Guess whether I was intimidated! This was by far the most sophisticated miniature I had ever made.

To begin with, the only wire I have is champagne wire. It was the right thickness, but of course it isn't straight and cannot ever be fully straightened. But it is easy to work with. I didn't have washers, but I made tiny spacers from card. So it was easier than it sounded, until I realised that I had no idea how to attach the axis to the chair. Back to the group and the same guru: 

"You will have to mark the position of the wire on the chair base. Then glue wood strips on either side of that, but leave enough space for the wire to fit in the middle channel. Once the strips are glued down, you can glue the wire into the channel, probably with E6000 or some similar strong glue. If you want it to look pretty, you can cover it with another strip of wood or toothpick, or even just paint it to hide the glue".

I don't know what E6000 is, but I used my usual strong glue, and it all worked fine. In my excitement, I forgot to take pictures. But I followed the instructions, glued strips, then glued the wire and glued a piece of coffee stirrer on top. When I painted the whole assembly you almost couldn't see it. I used a tube from a cotton bud to cover the worst uneven parts of the wire, and it looked even more impressive. 

Ideally, I wanted raising foot rest, but it felt a bit of an overkill. (Next time maybe). I don't know whether the foot rest raises on the miniature I first saw on the web. As I was rummaging through my supplies, I decided that sticks from Magnum ice cream would be most appropriate.


I didn't attach them yet, because first I needed to figure out how to make the back wheel. Again, I didn't have to, but having got that far I at least wanted to give it a try. I had the fork from the plastic bike, but it looked too coarse on the delicate chair. I didn't have small wheels with spokes either and didn't know where to get them, so if I ever find one I will replace, but what I had was a little wooden wheel the origin of which I don't remember so it had to do. And it took me several evenings to figure out how to attach it so that it could turn. 


I know it's protruding too far back, and I will make it better at some point (when I also have a better wheel), but at least it serves its purpose. 

I don't remember what the handle used to be, just some bit I had in my supplies. As usual: don't throw anything away, it may come handy. 


I am very pleased with this project. It isn't perfect, but it is one of the most challenging pieces I have made, and it is not unlike what I envisioned. I have no idea where it goes in my various environments.  Maybe I can put it by the stairs in the great hall, waiting for the poor invalid to come down. And I now need a nurse to push it. 

Sunday, 28 January 2018

French cottage style bedroom

I am getting bolder and bolder with my Chippendale kits and want to try different techniques and finishes. I have several kits for chest of drawers, that are mostly similar, and my large house doesn't have room for more chests, so I decided to make a chest that didn't fit into any of my projects. The chest itself wasn't particularly interesting to make, exactly because they are more or less the same. I won't show it step by step, but what I did was paint it with antique white acrylic and then add decoupage decoration. I had never made proper decoupage, and I am not quite sure I made it correctly, but I was very pleased with the result.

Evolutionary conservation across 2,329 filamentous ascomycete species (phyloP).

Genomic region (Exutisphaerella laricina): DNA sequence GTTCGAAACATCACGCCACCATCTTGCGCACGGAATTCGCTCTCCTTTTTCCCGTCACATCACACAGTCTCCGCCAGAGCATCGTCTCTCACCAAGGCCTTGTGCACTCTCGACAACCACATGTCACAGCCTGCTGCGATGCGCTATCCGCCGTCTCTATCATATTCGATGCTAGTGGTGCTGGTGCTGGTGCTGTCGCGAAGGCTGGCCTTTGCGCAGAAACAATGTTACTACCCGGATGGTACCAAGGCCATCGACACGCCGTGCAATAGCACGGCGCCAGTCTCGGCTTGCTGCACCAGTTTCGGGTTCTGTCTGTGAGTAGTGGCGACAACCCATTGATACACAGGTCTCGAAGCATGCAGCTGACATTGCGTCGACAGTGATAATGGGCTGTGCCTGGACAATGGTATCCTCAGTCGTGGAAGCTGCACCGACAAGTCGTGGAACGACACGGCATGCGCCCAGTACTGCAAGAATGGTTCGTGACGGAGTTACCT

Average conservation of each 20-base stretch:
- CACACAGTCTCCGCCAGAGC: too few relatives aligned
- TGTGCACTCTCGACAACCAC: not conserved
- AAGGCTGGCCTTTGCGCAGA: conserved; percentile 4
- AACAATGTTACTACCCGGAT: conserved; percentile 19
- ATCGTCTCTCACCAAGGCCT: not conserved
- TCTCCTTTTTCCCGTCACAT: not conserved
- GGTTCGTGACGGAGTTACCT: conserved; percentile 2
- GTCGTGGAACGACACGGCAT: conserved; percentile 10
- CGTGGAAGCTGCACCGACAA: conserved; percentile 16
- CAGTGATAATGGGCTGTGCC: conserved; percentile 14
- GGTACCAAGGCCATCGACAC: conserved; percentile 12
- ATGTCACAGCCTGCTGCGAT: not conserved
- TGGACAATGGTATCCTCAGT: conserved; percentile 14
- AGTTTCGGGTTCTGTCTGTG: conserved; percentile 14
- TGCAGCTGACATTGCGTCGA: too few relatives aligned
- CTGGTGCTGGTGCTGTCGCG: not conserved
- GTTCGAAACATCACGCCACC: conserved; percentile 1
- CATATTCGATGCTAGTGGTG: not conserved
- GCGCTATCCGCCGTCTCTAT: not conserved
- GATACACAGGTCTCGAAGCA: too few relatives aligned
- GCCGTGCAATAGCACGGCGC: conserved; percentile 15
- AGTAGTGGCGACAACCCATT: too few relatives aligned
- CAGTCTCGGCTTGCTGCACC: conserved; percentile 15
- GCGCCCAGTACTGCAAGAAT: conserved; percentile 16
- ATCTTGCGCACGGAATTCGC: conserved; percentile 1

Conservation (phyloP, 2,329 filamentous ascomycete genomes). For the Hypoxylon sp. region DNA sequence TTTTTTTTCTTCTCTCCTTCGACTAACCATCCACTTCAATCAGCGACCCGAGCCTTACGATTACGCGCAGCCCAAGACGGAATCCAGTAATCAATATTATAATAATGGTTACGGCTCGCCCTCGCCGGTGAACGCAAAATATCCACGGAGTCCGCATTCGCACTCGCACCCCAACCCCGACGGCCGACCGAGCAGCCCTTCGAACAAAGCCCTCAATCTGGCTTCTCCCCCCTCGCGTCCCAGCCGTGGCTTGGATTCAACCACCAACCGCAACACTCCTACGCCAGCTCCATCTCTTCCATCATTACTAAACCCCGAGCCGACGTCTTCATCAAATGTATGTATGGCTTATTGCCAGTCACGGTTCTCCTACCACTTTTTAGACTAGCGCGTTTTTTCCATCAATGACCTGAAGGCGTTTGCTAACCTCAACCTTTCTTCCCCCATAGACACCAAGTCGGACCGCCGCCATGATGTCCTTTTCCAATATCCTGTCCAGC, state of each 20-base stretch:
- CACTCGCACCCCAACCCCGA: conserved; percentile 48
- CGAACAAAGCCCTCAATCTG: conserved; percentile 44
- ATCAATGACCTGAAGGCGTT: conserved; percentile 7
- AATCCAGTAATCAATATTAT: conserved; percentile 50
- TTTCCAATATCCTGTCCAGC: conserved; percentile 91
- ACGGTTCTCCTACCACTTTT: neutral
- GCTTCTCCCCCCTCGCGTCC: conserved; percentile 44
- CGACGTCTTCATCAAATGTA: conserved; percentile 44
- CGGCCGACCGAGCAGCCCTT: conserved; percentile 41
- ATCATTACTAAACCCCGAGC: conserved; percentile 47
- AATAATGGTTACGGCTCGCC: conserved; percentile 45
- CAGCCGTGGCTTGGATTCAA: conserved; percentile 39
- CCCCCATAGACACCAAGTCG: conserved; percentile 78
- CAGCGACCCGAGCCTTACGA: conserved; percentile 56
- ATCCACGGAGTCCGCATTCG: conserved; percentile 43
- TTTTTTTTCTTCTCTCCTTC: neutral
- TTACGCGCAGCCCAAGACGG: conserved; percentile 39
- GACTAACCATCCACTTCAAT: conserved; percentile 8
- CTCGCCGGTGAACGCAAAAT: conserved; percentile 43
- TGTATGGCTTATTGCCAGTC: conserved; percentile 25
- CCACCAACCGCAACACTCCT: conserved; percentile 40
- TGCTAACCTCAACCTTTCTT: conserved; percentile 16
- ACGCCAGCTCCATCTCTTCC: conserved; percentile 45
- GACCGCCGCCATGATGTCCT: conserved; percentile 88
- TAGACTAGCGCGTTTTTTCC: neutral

The drawers are not glued yes, because I always insert drawer handles before I glue on the fronts. The kits comes with standard handles and plates, but I didn't think they were suitable for this style. I wanted something like I have on my 1:1 chest, metal rings. I have plenty of these from junk jewellery, but they must be attached to the drawer in some manner, and it took me some time to figure it out. As usual, I was just rummaging through my supplies when the solution jumped at me. 


These champagne wires are among the best and most versatile materials. Easy to work with too.


When I shared this picture in my Facebook groups, one friend commented: "Yes, this is what I always do". And I thought I had invented something remarkable.

Anyway, this piece did not fit with anything, but I wanted to make something to go with it and made a bed. Again, I won't show how I made it step by step, because it is exactly like other Chippendale beds, with stringed bottom. Like the chest, I decoupaged the headboard before assembly. 


Making the mattress was again straightforward when you have made it several times, but I have always had issues with bedding because it won't stay. Then I remembered a trick I have seen either in some book or on the web. If you want a piece of fabric to stay, glue it to aluminium foil. In this case, I didn't even have to glue, I simply sewed it inside the blanket.


Now I could tuck it in neatly. Mind, I would never ever have this pink in my own bedroom. But this seemed appropriate. And the two pieces went nice together.


Now, however, I had a dilemma. I already have a shelf full of single miniatures that do not fit in any existing projects. I put the chest and bed tentatively in a cardboard box, but realised I would have to make the whole environment: floor, ceiling, wallpaper, and the box was too small, and a larger box would be too large... So I made a compromise.


This is my first corner vignette, and next time I will do it better. When I asked advice of my miniature friends, they suggested foam board, mdf and other stuff, but I am a recycler, I don't want to buy materials unless absolutely necessary, and also I wanted to make the scene then and there. The wallpaper is a printie from the web, and I made the floor quickly (relatively, maybe two hours) from self-adhesive shelf lining, cutting 4 cm strips and gluing them in a pattern. I used 1:1 embossed wallpaper for mouldings.

The dressing table and the chair are temporarily borrowed from a different project. I have another table kit and may make it in the same style, or perhaps it's not necessary. Maybe sometime I will develop this project in a whole room box or even a small holiday cottage, but at the moment the two pieces are nicely displayed.  

By the way, the tea service comes from a set of earrings an American friend has given me.